My gateway to iOS was a second-generation iPod Touch gifted to me by Mom for Christmas in 2009. For a while that served as my music player and secondary mobile device alongside the Nokia 5800 and later the HTC Magic, but more and more I found myself just wifi-tethering the iPod Touch to the phones to use for handheld computing, to the point that I decided to dispense with the unwieldiness of a double-device lifestyle and just get an iPhone.
There were tradeoffs with switching, however: (1) US iPhones are locked to AT&T, so unlocking requires either a warranty-voiding jailbreak, or purchasing an expensive factory-unlocked phone imported from some other country with mandated GSM unlocking; and (2) I’m on T-Mobile, which runs on an oddball 1700/2100Mhz 3G band, so even unlocked, an iPhone set for AT&T’s 850/1900MHz 3G band would be limited to slower EDGE data connectivity. I weighed these disadvantages and took the leap anyway, purchasing the cheapest gray-market jailbroken unlocked unit I could find on Craigslist: an 8GB iPhone 3G.
This was a second-generation iPhone, noticeably slower than the iPod Touch it was replacing, and lacking multitasking and native video recording functionality. (I tested several third-party video apps, all of which required a lengthy compression delay after recording, made worse by the inability to switch apps.) Nonetheless, it was an iPhone; even with these drawbacks, I felt like I had come home, user-interface-wise.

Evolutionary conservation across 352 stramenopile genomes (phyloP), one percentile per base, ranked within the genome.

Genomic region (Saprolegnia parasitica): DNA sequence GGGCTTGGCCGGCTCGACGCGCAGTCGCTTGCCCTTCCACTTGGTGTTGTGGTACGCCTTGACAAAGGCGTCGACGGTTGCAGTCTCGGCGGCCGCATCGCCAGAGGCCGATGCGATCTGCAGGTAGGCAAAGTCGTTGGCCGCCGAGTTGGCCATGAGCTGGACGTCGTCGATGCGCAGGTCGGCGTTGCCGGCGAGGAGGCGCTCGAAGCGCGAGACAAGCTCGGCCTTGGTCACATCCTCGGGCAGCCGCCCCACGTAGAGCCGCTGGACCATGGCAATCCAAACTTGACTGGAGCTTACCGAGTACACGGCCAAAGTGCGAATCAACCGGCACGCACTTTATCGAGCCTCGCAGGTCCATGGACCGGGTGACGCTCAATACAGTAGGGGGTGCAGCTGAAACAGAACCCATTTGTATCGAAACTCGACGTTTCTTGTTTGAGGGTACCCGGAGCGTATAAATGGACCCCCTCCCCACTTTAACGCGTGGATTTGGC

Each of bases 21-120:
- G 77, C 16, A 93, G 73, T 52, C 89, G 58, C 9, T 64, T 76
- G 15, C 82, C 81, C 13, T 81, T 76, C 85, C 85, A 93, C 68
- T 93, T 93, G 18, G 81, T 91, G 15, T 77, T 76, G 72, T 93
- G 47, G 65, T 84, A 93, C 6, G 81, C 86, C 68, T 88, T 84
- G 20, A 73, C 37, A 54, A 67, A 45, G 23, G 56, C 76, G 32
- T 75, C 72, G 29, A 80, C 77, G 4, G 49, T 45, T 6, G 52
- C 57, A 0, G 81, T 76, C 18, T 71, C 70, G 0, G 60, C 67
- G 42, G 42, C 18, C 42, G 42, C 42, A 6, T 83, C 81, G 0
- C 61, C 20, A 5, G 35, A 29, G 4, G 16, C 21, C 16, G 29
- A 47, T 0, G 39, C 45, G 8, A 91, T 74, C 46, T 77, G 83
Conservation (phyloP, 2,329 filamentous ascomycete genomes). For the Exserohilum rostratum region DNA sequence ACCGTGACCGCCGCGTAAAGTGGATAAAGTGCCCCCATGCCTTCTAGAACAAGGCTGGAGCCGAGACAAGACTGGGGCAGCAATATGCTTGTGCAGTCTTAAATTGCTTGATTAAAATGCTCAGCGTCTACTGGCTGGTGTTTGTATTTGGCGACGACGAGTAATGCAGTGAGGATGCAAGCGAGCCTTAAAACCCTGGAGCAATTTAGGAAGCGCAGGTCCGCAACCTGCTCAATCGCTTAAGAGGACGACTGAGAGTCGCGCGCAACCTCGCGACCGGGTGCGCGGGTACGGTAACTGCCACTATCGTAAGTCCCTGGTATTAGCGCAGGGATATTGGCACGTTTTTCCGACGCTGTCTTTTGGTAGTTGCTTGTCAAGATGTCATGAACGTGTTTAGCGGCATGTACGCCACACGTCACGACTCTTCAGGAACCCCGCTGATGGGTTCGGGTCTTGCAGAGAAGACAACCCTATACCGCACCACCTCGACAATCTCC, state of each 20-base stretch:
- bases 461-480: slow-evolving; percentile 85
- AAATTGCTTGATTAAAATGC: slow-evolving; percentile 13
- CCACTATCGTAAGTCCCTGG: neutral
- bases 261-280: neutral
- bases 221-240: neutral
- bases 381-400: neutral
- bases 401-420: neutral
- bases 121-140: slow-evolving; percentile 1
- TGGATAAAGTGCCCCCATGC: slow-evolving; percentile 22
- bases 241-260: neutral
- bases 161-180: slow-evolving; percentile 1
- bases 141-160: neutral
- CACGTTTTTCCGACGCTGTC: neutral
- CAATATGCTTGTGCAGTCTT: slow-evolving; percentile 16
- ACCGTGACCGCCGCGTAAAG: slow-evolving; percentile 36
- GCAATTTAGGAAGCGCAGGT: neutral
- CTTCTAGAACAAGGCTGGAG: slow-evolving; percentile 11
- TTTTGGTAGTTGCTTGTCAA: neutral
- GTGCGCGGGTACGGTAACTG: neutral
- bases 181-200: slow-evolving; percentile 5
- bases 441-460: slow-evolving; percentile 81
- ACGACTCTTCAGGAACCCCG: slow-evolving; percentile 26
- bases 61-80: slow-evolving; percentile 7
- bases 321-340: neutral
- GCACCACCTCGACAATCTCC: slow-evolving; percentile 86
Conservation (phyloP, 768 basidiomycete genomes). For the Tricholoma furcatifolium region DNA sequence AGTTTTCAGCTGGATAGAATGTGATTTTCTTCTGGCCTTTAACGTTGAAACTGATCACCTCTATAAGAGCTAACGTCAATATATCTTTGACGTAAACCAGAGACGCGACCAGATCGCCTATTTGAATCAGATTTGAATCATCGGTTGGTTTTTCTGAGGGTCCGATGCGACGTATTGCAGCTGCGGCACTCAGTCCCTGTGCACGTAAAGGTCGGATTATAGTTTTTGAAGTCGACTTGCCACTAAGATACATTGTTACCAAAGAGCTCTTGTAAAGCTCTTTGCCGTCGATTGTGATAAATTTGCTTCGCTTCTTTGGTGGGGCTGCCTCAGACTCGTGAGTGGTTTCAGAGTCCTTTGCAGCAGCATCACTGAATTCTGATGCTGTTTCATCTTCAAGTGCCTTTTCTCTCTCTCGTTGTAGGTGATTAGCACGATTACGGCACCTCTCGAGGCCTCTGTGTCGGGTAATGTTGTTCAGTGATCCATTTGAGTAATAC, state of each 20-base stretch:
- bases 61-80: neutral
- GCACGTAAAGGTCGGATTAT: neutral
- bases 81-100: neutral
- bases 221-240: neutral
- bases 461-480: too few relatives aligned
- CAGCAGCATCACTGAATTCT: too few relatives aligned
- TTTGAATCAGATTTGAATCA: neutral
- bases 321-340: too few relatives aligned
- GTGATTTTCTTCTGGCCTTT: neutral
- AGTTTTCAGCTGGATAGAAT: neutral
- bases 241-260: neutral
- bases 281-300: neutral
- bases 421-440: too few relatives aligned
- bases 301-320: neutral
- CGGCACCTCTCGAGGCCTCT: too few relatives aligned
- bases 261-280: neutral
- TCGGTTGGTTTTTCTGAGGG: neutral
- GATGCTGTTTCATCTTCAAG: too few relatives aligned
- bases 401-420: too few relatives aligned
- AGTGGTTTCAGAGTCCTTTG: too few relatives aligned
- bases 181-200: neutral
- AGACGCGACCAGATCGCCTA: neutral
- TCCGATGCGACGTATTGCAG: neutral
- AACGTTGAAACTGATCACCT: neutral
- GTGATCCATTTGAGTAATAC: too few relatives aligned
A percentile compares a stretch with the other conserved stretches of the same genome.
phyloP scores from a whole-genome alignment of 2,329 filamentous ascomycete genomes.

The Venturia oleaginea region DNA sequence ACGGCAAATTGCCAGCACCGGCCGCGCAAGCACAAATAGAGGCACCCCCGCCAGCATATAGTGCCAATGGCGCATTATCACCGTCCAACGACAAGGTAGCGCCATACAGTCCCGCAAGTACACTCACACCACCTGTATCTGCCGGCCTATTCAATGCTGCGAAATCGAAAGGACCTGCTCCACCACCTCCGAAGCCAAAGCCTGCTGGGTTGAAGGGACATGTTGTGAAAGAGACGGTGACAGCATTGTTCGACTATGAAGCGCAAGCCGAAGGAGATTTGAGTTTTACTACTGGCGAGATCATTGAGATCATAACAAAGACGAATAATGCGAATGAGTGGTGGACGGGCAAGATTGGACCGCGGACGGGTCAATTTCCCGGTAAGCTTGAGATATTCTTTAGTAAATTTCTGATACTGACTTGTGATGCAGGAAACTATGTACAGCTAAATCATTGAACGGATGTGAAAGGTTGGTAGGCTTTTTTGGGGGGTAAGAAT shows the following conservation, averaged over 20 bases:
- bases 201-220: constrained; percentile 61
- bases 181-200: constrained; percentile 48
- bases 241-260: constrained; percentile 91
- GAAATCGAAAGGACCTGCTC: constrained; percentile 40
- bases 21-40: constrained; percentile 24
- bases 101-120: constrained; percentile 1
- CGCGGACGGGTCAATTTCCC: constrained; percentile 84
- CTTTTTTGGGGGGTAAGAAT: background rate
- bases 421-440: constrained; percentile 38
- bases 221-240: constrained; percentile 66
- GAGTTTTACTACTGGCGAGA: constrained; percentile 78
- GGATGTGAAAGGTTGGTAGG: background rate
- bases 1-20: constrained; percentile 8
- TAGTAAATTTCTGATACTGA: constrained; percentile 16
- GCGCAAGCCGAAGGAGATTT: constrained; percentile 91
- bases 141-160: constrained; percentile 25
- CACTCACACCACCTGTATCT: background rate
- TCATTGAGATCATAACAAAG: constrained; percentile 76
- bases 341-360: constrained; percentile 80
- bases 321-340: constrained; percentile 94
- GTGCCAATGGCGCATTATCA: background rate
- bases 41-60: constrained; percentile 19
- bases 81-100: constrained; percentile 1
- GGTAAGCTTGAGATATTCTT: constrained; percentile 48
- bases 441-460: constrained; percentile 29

I would have explored further opportunities in multitasking and video capture with Cydia, had I not lost the iPhone 3G one week later, when it slipped — or got picked — out of my pocket on a crowded NJTransit train at New York Penn Station. Undeterred, I returned to my previous gray-market source and splurged further to get the next-cheapest unlocked unit he had in stock: a 32 GB iPhone 3GS. (Yes, it was an expensive and painful indulgence, and in retrospect I should have just purchased a locked secondhand contract AT&T unit for cheap and unlocked it myself.)
There was a marked performance improvement between 3G and 3GS models, more so when I upgraded the jailbroken firmware from iOS 4.0.1 to 4.3.1. Video capture was also built in to the camera app, with much less compression lag, and app switching with a double press of the home button was finally possible.
Here’s an example video of a Georgetown waterfront flood in DC, with clips taken on the 3GS camera and edited together in Splice:
It still beggars belief that Apple took so long to bring basic functions like multitasking, copy/paste, video capture, and contact search to iOS, or that older devices are still excluded from some of these features, necessitating either an expensive upgrade or a jailbreak. The lack of a simple Finder-like filesystem manager, and the native browser’s inability to save webpages or upload images, still chafe at me on occasion, though the Dropbox and Instapaper apps have alleviated some of that annoyance. One could argue that Apple has weighed against some of these features in favor of simplicity, security, and performance, but there’s also the cynical aspect of making customers spend money for newer iPhones, and, in tandem with iTunes integration and a closed and proprietary developer environment, locking them into the Apple software ecosystem.
For now, the iPhone 3GS more than suffices for my needs as a user. While the closed system has drawbacks, the tight hardware-OS integration and much-vaunted ways of Apple interface design result in a mobile user experience that excels any other phone I’ve had thus far in ease, speed, and flow — with a few exceptions. (I’m looking at you, iCal and Contacts apps.)
I have named the iPhone “Aethrine” (word picked out of an Old Englih dictionary) and wrapped it in an Otterbox Defender case to keep it safe from falls and moisture, with an AwesomeFace taped inside the little rear logo window, just for lulz:
(By the way, if you happen to find an old iPhone 3G 8GB lying around an NJ Transit train, please let me know.)